- Named Rider’s 2009 bike of the year by Rider Magazine..........We
found out why.
The BMW F800 GS
There is a reason why the F800GS
was names Bike of the year.....
This machine has outstanding road handling, its powerful, fast,
smooth and confidence inspiring off road. If you have never
ridden the F800GS,
you've missed out.
Craig Marshall - Rider
Our 560km bike review route started and ended at Peregine
Farm stall in Grabouw.
We went along Viljoenshoof through the Apple orchards
and up onto the Highlands Trail Pass which is gravel until
we met with the R43 back to Botriver and into Van der
We then zig zagged across the dusty Overberg farming region
on Boointjiekraal and Middleplaas Road - the backroads
to Genadendal, Greyton and Riversonderend.
After a short 7km section of tar on the N2, we cut through
the gravel roads to McGregor, Robertson and the overnight
stop in Montagu at De Bos Farm camping site.
Early the next morning from Montagu, we headed up onto
Ouberg Pass and Langkloof Pass to Hoek Van Die Berg and
Touwsriver – All gravel and dusty. From Touwsriver
it’s Tar all the way to Ceres, Wellington, Bainskloof,
Franschhoek, Theewateskloof and back to Grabouw, giving
us a chance to push some long distance on tar.
was really an educational experience on this 560km ride
- I had a chance to ride the standard 2010 BMW
F800GS and a "Customized Version"
with a full Öhlins suspension
modification front and rear, and heaps of extras from
At spec rating the 16 litre tank has a range of 304km.
We were riding conservatively at an average speed
of 130km on tar and 80-100 off road - and these consumption
figures seem to be very accurate. Don't rely on the
fuel gauge because you can do at least 85km before
the the gauge show any usage on the display.
One might consider replacing the standard seat with
a gel seat or a gel cover. The seat is very hard for
a bike intended for long distance touring. However
it is perfectly narrow in just the right places for
stand up riding off road.
up weight of 209kg with fuel, the bike certainly handles
with the agility of a much lighter motorcycle. The
BMW F800 GS
has its fuel tank under the seat, like in the F650
models, and this is what attributes the low center
of gravity and improved handling.
needs a bit more than the standard fearing. At speeds
of more than 60km / hour, you going to have to point
your helmet peak downwards to avoid catching the wind
and having your helmet whip backwards. But then again,
if you are standing your should be used to this.
Lets face it, it's a parallel Twin, there is very
little or no vibration on tarred roads, even at high
Power to Weight:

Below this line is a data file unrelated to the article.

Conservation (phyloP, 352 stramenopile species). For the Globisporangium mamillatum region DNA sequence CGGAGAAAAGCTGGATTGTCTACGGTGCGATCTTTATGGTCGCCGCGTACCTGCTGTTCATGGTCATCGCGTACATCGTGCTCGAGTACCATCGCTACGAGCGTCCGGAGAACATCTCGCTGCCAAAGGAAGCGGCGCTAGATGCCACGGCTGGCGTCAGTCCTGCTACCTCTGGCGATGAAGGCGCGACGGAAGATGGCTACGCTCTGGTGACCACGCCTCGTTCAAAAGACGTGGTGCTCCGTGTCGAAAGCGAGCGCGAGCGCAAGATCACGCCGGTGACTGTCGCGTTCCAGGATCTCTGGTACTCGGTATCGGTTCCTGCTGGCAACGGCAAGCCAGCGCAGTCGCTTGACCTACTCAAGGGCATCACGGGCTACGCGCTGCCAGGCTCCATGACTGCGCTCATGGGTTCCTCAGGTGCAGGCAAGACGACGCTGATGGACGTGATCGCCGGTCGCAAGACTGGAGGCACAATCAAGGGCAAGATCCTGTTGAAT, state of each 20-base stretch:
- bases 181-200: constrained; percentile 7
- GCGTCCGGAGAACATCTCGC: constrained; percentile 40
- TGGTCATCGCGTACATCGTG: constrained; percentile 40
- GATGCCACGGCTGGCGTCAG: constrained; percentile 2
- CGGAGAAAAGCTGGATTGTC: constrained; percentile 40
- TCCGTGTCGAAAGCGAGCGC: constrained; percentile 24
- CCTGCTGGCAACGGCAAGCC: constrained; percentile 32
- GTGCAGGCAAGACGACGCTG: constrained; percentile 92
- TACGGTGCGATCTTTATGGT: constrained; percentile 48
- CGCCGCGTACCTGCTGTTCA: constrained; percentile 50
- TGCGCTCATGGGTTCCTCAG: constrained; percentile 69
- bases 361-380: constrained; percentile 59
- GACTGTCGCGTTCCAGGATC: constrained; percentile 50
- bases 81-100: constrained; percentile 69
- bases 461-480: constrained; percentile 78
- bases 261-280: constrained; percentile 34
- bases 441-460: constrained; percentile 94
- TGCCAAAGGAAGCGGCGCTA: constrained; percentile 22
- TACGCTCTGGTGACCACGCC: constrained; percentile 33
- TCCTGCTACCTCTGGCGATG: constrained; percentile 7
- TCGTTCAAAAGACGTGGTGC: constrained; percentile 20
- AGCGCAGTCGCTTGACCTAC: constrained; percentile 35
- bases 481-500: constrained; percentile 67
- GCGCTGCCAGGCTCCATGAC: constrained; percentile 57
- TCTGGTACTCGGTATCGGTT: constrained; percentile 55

This is one of the selling points of this
great motorcycle. The bike quickly accelerates
from pull off to 160kmh and beyond without any lag
The 62.5 kw may be a bit too much off road - and one
will find that the throttle is EXTREMLY sensitive
and if you are not used to it, you will have difficulty
riding slowly and standing up. The slightest of twist
on the throttle and it thrusts forward.
Off Road Handling:
Brutally honest.... the F800GS
is predominately a road touring bike, but I will add
that it does have very confidence inspiring handling
on the hard pack gravel despite the over sensitive
What was most notable is that the font end
becomes unstable in corrugations, repeating potholes
and patches of soft sand. The result is that your
arms have to work much harder and a higher level of
concentration is required. Experienced riders will
have less of a concern with occasional instability.
performs like a sport bike on road. It's powerful,
smooth and has the acceleration to get your adrenalin
pumping. The F800GS
is a fun and head turning motorcycle to ride. It's
a perfect balance of power and agility, and at no
time did I ever get board on the tarmac.
Riding the F800GS
was a pleasurable experience and within minutes of
first mounting the bike, i found myself hanging on
the throttle and climbing through the 6 speed gearbox.
cruises comfortably at 140kmh and when you want to
open her up to 180kmh.....she delivers.
Blasting through the old Bainskloof Pass on a standard
sport bike can be a kidney shaking experience - on
the BMW F800GS
the suspension soaks up the bumps and uneven road
surface and allows for smooth hard cornering.
The overall impression we got with the standard "Off
the Floor" BMW
F800GS was that it is definitely one of, if not
the best Dualsport touring motorcycles on the market
in it's class. If you are an experience road rider
and you move across to Dualsport riding - you are
going to enjoy the presents of sport bike road handling
with the ability to go off road and discover new places
that only gravel roads will take you.
On the other hand if you are a hardcore enduro rider
with lots of off road experience - and you looking
to cross Africa - you might want to consider doing
a few modifications, starting with the suspension
and perhaps a stearing damper to stabilize the front
end on rough terrain.
Taller fearing - Wider foot pegs - and perhaps a gel
seat. For off road a decent bash plate, hand guards
and set of crash bars will protect the engine and